Beer loving Zahara hits back – Speaks out as she releases new album (VIDEO)

Beer loving Zahara hits back – Speaks out as she releases new album (VIDEO)

Beer loving Zahara hits back – Speaks out as she releases new album (VIDEO)

After a four-year hiatus, the soulful songstress has just released another album – Nqaba Yam. It is a beautiful reminder of the Zahara we know and love, and a snapshot of her growth over the years, writes Janice Phiri.

Through the years, Zahara has undergone a natural evolution that’s resulted in her music sounding subtly modern while staying true to the essence that made the artist a household name.

Her debut album, Loliwe, was our introduction to the singer and brought a sound that was fairly new to South African audiences.

The album infused the indie sounds of greats such as Norah Jones and Sarah McLachlan with Afro-soul, which garnered Zahara national success and even saw the lead single of the album, Lengoma, being remixed by DJ Sbu, which expanded her sound to an even wider audience.

Zahara’s unique sound saw her winning eight awards at the SA Music Awards in 2012 for categories including best female artist and album of the year.

After a four-year hiatus, the soulful songstress has released her latest album Nqaba Yam. The 12 track, 50-minute-long offering is a beautiful reminder of the Zahara we know and love, and creates the platform for a much-awaited comeback.

Nqaba Yam, which means “my shelter” in isiXhosa, is a beautiful and sentimental look into Zahara’s life and struggles over the years, and where she finds comfort and serenity – in her music. #Trending caught up with the artist to find out more about the album’s inception.

She says:
I waited so long and the album kept changing, but I needed that. I wanted to bare my soul to my audience and I believe that is what I did.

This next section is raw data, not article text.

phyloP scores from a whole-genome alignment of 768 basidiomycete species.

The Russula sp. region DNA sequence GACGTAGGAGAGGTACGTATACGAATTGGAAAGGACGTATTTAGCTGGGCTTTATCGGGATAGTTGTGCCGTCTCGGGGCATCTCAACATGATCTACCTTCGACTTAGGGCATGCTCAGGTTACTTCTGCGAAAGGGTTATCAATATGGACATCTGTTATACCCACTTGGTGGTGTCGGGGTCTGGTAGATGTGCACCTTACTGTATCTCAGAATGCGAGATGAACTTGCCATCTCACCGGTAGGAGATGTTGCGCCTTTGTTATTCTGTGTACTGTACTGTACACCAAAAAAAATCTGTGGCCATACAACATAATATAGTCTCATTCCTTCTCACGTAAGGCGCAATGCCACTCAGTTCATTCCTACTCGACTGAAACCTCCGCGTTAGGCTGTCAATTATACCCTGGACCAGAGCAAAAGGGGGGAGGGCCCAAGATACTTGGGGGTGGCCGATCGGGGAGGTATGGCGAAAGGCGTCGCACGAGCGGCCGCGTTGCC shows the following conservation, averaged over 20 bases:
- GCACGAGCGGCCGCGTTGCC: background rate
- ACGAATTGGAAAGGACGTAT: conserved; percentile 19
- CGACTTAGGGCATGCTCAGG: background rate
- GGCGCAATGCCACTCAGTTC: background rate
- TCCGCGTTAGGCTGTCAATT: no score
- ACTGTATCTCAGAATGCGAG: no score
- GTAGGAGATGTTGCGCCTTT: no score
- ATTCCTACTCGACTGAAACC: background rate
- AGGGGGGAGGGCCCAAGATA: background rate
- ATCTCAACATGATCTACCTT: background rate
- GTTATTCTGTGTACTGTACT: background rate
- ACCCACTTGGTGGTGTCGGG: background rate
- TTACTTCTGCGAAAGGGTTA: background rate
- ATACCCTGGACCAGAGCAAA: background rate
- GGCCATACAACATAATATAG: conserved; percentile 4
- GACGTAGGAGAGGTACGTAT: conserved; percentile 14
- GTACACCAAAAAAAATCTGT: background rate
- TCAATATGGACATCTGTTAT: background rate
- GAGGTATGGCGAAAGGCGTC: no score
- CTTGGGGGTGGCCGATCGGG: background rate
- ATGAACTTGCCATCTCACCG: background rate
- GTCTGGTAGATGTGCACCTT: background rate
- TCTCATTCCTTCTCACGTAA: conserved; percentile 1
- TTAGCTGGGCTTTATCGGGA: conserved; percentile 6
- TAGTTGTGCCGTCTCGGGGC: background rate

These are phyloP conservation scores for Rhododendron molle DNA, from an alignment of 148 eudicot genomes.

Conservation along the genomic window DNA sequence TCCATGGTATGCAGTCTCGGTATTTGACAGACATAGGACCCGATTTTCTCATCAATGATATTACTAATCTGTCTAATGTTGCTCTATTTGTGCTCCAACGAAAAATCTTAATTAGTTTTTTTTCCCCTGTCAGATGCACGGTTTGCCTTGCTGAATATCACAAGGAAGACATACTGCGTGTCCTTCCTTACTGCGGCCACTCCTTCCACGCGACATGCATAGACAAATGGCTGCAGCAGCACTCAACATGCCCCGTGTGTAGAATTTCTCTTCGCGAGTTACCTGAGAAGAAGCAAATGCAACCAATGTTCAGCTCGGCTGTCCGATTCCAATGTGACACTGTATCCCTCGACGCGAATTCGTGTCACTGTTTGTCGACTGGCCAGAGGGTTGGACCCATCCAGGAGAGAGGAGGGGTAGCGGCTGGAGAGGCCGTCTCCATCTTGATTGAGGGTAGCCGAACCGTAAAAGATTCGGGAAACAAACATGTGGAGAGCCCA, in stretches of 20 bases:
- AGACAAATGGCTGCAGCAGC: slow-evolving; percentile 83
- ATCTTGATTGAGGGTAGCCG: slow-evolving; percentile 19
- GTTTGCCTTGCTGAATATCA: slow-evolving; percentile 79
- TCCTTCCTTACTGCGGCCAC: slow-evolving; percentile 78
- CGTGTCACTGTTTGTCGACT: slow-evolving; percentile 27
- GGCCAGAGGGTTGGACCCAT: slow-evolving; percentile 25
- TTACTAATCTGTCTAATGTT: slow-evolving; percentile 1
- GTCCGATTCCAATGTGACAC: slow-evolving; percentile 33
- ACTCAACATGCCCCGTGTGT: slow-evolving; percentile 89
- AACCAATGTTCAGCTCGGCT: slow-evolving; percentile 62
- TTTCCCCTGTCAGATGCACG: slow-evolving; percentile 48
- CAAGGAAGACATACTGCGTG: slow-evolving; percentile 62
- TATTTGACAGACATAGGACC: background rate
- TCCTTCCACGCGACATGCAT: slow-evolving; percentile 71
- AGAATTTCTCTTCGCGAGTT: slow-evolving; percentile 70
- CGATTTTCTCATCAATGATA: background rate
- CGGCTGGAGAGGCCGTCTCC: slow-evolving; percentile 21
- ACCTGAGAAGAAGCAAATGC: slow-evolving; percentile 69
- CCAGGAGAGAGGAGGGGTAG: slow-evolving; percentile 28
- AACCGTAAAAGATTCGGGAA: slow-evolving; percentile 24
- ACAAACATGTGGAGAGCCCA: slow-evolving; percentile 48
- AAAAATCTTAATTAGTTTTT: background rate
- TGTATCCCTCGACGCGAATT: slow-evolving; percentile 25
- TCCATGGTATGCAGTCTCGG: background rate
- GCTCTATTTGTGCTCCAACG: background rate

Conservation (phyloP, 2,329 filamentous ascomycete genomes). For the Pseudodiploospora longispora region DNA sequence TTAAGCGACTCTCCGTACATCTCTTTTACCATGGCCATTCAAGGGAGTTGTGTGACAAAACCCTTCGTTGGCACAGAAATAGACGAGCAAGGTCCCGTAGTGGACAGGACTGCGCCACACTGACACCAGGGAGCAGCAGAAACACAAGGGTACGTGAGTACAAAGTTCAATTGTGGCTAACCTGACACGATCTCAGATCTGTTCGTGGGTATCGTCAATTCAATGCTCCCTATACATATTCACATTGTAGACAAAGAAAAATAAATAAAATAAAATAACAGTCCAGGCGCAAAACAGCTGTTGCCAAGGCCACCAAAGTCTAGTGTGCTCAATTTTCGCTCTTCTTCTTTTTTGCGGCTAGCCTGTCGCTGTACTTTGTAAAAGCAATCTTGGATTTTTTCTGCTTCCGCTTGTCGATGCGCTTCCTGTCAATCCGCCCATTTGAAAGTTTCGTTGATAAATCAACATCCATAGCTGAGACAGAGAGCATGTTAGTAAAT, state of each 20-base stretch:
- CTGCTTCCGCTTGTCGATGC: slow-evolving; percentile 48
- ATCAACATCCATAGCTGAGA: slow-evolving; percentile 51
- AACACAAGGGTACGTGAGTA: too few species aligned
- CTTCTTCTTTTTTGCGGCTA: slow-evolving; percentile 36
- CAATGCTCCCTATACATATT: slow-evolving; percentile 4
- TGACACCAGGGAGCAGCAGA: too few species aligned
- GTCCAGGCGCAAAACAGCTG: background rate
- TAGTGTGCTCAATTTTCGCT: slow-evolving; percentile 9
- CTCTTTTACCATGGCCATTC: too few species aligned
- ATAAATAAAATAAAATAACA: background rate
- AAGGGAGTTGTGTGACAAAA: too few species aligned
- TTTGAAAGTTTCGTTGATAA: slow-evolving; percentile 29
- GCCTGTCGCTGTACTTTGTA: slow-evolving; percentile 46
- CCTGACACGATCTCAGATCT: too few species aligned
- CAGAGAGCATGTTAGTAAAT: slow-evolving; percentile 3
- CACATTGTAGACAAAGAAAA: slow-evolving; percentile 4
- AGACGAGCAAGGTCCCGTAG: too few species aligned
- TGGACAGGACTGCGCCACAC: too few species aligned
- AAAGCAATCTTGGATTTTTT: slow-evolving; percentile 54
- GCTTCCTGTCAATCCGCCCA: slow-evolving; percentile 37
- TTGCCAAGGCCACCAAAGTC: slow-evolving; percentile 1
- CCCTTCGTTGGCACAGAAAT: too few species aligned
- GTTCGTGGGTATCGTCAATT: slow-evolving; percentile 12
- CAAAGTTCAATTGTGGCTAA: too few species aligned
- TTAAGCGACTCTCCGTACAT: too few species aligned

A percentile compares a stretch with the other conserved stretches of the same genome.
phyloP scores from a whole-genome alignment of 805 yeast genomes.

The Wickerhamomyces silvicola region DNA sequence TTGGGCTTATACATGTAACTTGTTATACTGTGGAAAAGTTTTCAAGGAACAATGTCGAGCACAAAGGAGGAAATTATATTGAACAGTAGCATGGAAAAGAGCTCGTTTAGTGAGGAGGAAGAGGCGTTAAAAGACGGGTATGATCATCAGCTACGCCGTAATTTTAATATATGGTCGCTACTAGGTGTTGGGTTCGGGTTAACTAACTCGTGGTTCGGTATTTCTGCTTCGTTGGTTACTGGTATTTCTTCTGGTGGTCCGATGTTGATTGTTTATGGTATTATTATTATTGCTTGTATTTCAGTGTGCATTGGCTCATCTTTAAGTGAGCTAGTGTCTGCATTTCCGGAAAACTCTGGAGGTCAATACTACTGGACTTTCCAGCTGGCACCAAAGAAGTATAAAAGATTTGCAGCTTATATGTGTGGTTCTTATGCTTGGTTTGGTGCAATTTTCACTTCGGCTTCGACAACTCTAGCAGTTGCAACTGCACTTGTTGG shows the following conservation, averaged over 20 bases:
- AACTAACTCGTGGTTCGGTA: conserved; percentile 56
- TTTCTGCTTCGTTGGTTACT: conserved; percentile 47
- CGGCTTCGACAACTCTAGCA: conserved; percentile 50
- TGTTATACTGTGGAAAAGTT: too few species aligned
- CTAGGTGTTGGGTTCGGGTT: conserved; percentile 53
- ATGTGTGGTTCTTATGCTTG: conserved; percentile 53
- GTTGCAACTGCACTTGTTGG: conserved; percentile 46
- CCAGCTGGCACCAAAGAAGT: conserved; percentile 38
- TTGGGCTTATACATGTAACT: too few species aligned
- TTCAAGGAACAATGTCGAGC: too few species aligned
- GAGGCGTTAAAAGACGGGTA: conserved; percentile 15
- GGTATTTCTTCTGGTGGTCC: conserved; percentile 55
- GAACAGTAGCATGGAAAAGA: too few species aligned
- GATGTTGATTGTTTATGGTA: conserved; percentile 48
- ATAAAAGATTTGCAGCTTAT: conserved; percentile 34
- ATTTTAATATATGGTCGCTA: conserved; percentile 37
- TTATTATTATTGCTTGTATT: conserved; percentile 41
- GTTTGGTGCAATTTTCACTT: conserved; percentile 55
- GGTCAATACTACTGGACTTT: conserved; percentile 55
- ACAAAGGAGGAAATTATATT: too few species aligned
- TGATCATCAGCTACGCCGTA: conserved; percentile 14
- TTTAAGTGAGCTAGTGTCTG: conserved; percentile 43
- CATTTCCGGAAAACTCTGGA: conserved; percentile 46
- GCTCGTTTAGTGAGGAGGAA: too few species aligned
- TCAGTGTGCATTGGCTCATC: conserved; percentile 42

Unlike many other musicians, Zahara has stayed true to her original sound. Nqaba Yam perfectly blends the string influence that the artist is known for with elements of country and Afro-soul.

“I believe so much in my sound. I want people to be able to tell that it is me when they listen to the music. The guitar is what I am known for, it’s my superpower, so I really needed this album to hold that same influence as well. Creating the album was extremely difficult, especially through Covid-19. I wasn’t able to meet my band and I come alive when I work with a live band, but we all lost things through the pandemic. I am just happy that I was able to complete this project.”

The album opens with the title song Nqaba Yam, a melodic blend of strings and piano that introduces us to Zahara’s raspy yet calming voice and sets the tone for the tracks that follow.

“I needed to take this four-year break; I felt like it was necessary for me to find myself again. As I’ve said, staying true to my sound is what’s most important to me. I would not be Zahara if I did something that didn’t honour my true essence.”

Bawo, the fifth song, borrows from country music and allows Zahara to enter a new realm in her artistry.

The classic guitar lick with the artist’s poetic Xhosa lyrics creates a new and interesting sound that keeps the listener intrigued for what comes next, and adds another layer to the album itself.

Bawo is my favourite song on the album. I was delighted by the variation of texture and could hear how well it integrated into the overall experience of the album.

Zahara says:
Tracy Chapman is one of my biggest influences. I have loved her for many years and she is the one artist who got me into the kind of music I make.

“I feel very close to the guitar, so I wanted to experiment with that sound. It is a classic country-inspired song, but it stays true to me as a South African.”

Another standout track is Izolo, which takes influence from the Afrobeat genre and shows Zahara’s ability to maintain her identity while evolving with the times.

Sinda Mphefumlo, meaning “be saved my soul”, is another one to listen out for. It’s a calming offering that manages to relax the mind just enough for the listener to breathe.

“I love every song on the album, but Sinda Mphefumlo is the song that I feel most sentimental about. We were in the studio with my sister before she passed away when she heard the song and picked it.

“It was as if she knew that she wouldn’t be here for much longer and was calling to God to save her soul because it was her favourite song. It is the song I hold closest to my heart,” says Zahara.

Nqaba Yam is her seventh studio album and it seems like the songstress is stronger than ever, and shows no signs of slowing down.

“I’m signed to Warner Music, an international label that managed Tracy Chapman and manages Ed Sheeran. I think it is a revelation to my artistry and who I am. I’ll always be number one, always number one.”

– Citypress

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